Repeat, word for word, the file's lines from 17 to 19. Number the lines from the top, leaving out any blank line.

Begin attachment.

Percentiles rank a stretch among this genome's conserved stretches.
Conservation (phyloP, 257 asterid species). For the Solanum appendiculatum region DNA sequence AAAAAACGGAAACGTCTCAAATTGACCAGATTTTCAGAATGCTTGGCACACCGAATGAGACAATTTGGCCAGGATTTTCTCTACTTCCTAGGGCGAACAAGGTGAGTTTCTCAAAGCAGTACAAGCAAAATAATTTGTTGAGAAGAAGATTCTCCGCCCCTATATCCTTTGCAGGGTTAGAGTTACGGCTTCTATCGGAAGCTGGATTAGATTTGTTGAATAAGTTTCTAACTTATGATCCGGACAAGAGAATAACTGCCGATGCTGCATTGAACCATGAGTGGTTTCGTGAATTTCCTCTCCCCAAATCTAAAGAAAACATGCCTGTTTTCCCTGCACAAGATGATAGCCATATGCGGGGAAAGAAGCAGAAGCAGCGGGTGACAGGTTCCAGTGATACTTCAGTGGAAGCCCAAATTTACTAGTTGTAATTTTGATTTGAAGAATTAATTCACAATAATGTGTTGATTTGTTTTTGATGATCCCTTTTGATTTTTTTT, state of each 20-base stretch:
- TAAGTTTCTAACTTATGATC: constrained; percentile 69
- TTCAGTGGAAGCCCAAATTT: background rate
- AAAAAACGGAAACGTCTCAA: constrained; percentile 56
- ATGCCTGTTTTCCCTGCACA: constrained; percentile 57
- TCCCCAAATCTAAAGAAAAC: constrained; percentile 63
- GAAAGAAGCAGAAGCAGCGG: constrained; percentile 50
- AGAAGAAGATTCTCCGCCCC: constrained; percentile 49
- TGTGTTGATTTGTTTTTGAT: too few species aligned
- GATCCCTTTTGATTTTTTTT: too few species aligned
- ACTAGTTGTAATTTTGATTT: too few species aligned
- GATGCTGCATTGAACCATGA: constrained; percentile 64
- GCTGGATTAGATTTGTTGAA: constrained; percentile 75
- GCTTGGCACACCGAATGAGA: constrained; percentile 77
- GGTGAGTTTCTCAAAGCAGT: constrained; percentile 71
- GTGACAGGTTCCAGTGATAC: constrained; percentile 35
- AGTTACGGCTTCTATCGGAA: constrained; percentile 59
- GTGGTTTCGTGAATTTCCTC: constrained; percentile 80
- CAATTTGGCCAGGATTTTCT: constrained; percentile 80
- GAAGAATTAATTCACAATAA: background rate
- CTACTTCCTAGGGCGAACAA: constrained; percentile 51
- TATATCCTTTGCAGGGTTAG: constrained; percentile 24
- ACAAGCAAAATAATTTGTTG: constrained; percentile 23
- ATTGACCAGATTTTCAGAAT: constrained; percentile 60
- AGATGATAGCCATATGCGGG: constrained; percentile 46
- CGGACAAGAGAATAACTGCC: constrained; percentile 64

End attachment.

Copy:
- GTGACAGGTTCCAGTGATAC: constrained; percentile 35
- AGTTACGGCTTCTATCGGAA: constrained; percentile 59
- GTGGTTTCGTGAATTTCCTC: constrained; percentile 80